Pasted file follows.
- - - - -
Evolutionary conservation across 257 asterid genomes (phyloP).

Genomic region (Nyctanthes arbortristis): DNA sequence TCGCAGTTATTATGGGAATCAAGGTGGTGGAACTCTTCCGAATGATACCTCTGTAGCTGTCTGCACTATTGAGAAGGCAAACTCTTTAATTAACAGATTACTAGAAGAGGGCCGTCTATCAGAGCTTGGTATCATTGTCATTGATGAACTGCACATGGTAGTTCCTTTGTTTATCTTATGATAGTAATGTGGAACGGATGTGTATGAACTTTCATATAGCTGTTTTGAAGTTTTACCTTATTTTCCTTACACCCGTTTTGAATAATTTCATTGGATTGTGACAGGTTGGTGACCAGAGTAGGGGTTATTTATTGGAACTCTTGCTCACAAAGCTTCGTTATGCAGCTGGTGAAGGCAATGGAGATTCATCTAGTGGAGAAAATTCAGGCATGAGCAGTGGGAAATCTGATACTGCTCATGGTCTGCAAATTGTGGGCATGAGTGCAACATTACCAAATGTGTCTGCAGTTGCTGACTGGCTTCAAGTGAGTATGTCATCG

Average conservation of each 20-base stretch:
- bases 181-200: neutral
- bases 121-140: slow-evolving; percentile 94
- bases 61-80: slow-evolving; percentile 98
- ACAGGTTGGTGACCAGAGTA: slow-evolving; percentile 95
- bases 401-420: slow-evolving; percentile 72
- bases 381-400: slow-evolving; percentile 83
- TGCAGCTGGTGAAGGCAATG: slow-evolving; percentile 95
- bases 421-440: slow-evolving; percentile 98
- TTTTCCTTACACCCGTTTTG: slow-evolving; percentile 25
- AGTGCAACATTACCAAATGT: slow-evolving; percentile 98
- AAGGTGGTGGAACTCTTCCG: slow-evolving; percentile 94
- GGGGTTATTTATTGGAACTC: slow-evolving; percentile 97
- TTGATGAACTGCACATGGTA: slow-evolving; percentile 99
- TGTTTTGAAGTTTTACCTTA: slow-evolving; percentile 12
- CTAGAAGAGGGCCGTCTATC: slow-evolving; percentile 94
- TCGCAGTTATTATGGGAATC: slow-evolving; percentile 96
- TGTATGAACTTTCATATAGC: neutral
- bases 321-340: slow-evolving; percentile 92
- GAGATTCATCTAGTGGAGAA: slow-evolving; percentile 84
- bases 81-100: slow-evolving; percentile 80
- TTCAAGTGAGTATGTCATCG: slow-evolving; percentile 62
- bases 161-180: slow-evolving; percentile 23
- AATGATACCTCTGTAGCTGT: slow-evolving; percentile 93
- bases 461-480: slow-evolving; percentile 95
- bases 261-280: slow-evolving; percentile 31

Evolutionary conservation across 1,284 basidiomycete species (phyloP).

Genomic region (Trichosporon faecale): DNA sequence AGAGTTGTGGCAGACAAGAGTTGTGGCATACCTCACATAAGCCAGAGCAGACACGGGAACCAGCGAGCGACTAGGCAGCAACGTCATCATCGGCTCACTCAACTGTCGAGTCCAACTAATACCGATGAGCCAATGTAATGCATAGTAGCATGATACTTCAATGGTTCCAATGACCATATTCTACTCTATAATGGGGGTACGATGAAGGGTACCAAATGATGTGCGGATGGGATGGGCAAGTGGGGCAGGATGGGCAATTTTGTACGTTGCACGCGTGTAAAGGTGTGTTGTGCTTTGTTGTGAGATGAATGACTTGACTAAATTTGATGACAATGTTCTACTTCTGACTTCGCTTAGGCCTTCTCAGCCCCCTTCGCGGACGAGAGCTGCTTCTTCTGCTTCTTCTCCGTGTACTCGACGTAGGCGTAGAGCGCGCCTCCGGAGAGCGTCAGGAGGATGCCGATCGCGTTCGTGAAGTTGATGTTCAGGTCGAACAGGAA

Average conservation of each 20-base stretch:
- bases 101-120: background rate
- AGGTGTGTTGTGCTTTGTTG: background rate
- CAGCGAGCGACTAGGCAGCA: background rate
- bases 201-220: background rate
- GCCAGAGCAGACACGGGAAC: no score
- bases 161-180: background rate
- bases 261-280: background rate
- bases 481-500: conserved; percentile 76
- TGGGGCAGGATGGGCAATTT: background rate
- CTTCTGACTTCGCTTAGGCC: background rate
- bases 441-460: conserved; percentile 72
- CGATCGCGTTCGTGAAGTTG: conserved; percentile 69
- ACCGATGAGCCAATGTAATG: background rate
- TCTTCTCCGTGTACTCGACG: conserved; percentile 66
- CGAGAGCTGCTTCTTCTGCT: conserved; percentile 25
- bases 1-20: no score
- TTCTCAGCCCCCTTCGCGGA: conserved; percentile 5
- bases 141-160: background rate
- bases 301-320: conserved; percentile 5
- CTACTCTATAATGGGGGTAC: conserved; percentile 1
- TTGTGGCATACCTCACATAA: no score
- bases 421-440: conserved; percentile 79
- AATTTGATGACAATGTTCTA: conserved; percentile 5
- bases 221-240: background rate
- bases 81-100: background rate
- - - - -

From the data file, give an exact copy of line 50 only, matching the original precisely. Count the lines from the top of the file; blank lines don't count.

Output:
- bases 301-320: conserved; percentile 5